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Democracy, Old Vic | reviews, news & interviews

Democracy, Old Vic

Democracy, Old Vic

A welcome revival of Michael Frayn's complex portrait of political compromise and personal treason

Mad men in suits: Willy Brandt's cabinet ministers share a euphoric moment in Michael Frayn's Democracy Tristram Kenton

You might not think that a drama about German parliamentary politics in the 1970s would be of great urgency today. But when Democracy, Michael Frayn's play about Willy Brandt and the Günter Guillaume spy scandal, first opened in 2003, Brits swiftly discerned links with another charismatic politician, the first left-wing leader in decades, while across the Atlantic the womanising German Chancellor looked very much like Bill Clinton. Today a new spin appears and Democracy is described as "exploring the Machiavellian nature of coalition government."

Brandt ended his first speech after being elected Chancellor in 1969 with the famous promise, quoted repeatedly in the play, that he intended to "dare more democracy". He would receive the Nobel Peace Prize for his Ostpolitik, which took one of the first steps towards ending the Cold War.

There's an awful lot of ground to cover in a narrative spanning five momentous years

With his irreproachable wartime record and instinct for the common touch he was immensely popular. Rainer Werner Fassbinder ended The Marriage of Maria Braun, his 1979 film about the deep compromises running through post-war Germany, with a series of portraits of Chancellors which suggested a direct lineage from Hitler to Helmut Schmidt. One face was missing from the rogues' gallery: Willy Brandt's.

But Brandt was also a flawed hero: indecisive, depressive and prone to heavy drinking and womanising. Guillaume, his close personal aide who turned out to be a Stasi spy, was to be his downfall. It's this episode which occupies Frayn's multi-layered play, revived at the Crucible Sheffield earlier this year and now transferring to the Old Vic.

In a 2003 interview the writer reflected that Brits were chiefly interested in the Nazi era of German history. Since then things have changed somewhat and films such as Goodbye Lenin, The Baader Meinhof Complex and, especially, the Oscar-winning The Lives of Others have piqued people's curiosity about Cold War Germany on both sides of the Iron Curtain.

So today's audiences may bring a greater level of expectation to the show. All the same, there's an awful lot of ground to cover in a narrative spanning five momentous years. Dense with political exposition and short explanatory scenes, the opening scenes have the scent of a John Le Carré thriller. But this production, by Paul Miller, at times feels like heavy going, with much static declamation and high-level smoking by serious grey-haired men standing around in grey suits. And, set within Germany's very different political Gestalt, the coalition theme (Brandt's party had formed a precarious alliance with the Liberal Democrats) sounds only very vague topical echoes.

Patrick Drury as Willy Brandt, Aiden McArdle as Gunter GuillaumeBut Democracy is in part a comedy and the joker in the pack is Guillaume, "Berlin meatball", as Brandt describes him and cheery general factotum ("No job too big or too small"). With his glasses, moustache and bushy hair, he resembles a Germanic Groucho Marx; all that's missing is the cigar. Rummaging in filing cabinets, playing catch with top-secret dossiers, he scoots and loops indefatigably around the corridors of power in his ill-fitting suit. While he comments on proceedings in asides either directly to the audience or to his Stasi spymaster, Guillaume, in Aidan McArdle's virtuoso performance, seems to emerge early on as the play's main character.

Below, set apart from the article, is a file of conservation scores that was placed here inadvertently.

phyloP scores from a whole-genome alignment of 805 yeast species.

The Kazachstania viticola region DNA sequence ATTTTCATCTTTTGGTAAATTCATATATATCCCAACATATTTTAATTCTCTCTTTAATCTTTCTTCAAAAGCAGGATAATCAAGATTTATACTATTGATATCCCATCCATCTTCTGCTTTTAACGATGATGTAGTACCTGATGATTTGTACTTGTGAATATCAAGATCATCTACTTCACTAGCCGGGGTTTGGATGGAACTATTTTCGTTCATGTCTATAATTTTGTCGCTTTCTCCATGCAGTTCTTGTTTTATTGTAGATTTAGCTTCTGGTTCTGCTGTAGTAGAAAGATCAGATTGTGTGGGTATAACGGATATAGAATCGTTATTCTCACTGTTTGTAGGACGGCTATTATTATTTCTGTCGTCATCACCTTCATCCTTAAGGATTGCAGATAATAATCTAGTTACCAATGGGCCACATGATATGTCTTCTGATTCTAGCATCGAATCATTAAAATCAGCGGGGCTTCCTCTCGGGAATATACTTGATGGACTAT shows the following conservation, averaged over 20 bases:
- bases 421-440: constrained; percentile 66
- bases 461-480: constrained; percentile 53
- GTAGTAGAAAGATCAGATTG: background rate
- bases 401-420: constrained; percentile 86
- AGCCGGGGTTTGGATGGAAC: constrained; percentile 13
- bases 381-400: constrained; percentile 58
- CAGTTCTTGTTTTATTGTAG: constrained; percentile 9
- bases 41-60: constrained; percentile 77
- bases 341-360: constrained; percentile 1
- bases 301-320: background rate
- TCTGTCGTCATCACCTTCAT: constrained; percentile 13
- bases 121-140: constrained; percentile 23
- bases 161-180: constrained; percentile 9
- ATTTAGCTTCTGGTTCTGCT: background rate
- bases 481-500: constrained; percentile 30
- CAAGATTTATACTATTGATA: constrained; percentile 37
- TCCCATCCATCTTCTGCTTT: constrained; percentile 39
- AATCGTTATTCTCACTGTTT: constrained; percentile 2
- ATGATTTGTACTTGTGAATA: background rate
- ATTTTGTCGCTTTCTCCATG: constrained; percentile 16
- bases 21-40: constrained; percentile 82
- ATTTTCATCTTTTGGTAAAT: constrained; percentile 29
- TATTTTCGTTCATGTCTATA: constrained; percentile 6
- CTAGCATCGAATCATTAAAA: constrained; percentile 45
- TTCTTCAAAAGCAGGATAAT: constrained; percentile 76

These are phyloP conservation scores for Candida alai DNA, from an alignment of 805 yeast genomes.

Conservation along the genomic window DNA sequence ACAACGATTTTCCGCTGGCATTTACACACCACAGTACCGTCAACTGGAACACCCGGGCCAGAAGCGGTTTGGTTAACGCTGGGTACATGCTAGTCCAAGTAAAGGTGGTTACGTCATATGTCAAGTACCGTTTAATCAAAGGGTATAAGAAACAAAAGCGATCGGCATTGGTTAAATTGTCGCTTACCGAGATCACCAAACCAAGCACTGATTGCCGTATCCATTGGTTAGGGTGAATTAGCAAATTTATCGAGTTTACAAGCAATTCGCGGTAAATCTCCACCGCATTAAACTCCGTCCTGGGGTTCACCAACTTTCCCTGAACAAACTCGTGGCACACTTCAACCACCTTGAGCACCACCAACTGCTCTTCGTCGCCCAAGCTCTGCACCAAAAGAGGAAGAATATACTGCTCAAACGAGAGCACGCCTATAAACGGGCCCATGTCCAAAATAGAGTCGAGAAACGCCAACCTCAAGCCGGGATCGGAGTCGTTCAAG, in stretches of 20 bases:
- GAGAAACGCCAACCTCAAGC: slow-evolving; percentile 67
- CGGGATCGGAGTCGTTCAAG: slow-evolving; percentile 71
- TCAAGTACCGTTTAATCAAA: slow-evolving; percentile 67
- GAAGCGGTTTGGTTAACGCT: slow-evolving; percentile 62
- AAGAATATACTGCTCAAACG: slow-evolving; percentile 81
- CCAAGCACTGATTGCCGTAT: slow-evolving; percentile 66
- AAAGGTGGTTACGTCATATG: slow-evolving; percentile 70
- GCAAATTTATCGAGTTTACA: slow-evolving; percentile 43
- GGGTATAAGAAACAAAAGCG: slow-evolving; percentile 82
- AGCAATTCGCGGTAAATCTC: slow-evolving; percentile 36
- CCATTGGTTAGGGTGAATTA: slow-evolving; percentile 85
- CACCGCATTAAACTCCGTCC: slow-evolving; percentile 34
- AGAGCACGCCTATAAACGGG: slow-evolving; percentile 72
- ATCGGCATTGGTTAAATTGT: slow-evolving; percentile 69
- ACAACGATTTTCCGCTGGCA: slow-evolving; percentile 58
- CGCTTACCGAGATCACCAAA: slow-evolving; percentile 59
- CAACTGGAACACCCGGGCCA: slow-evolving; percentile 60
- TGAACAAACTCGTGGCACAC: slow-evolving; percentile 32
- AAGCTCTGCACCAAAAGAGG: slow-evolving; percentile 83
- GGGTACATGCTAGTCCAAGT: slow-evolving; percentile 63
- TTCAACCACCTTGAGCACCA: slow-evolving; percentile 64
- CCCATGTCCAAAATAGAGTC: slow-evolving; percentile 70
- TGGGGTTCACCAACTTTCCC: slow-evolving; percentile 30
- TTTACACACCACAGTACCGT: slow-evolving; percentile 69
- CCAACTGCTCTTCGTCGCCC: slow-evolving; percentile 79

By contrast Patrick Drury (pictured above with McArdle) doesn't nail either Brandt's big physical presence or personal charm and the production feels rather decentred until the two men's first big scene together a good half hour in. And their relationship really comes into focus in the second half, which begins with a joint family holiday in Norway with Brandt, his Norwegian wife and son, plus the trusted aide with his own wife and son.

Just as the families mirror each other so, it turns out, do the two men, each scarred by the sense of having been let down by an absent father (Brandt was illegitimate and never met his; Guillaume's was a Nazi who committed suicide after the war). In a key conversation freighted with resonance and ambiguity, they acknowledge their similarities and Brandt speaks of his own spying activities during the war, even as he now strongly suspects his confidant is spying on him.

Democracy, by the way, has no female characters - other than a brief voice-off - though the presence of women is everywhere palpable. But it's certainly not a two-hander. Among the sharply-etched, gossiping and back-stabbing mandarins around Brandt  are David Mallinson as a dyspectic and envious Helmut Schmidt, Chancellor-in-waiting, William Hoyland as the avuncular, pipe-smoking, devious Herbert Wehner and Richard Hope as a bungling head of security.

With his glasses, moustache and bushy hair, Aidan McArdle's Günter Guillaume resembles a Germanic Groucho Marx; all that's missing is the cigar

rating

Editor Rating: 
3
Average: 3 (1 vote)

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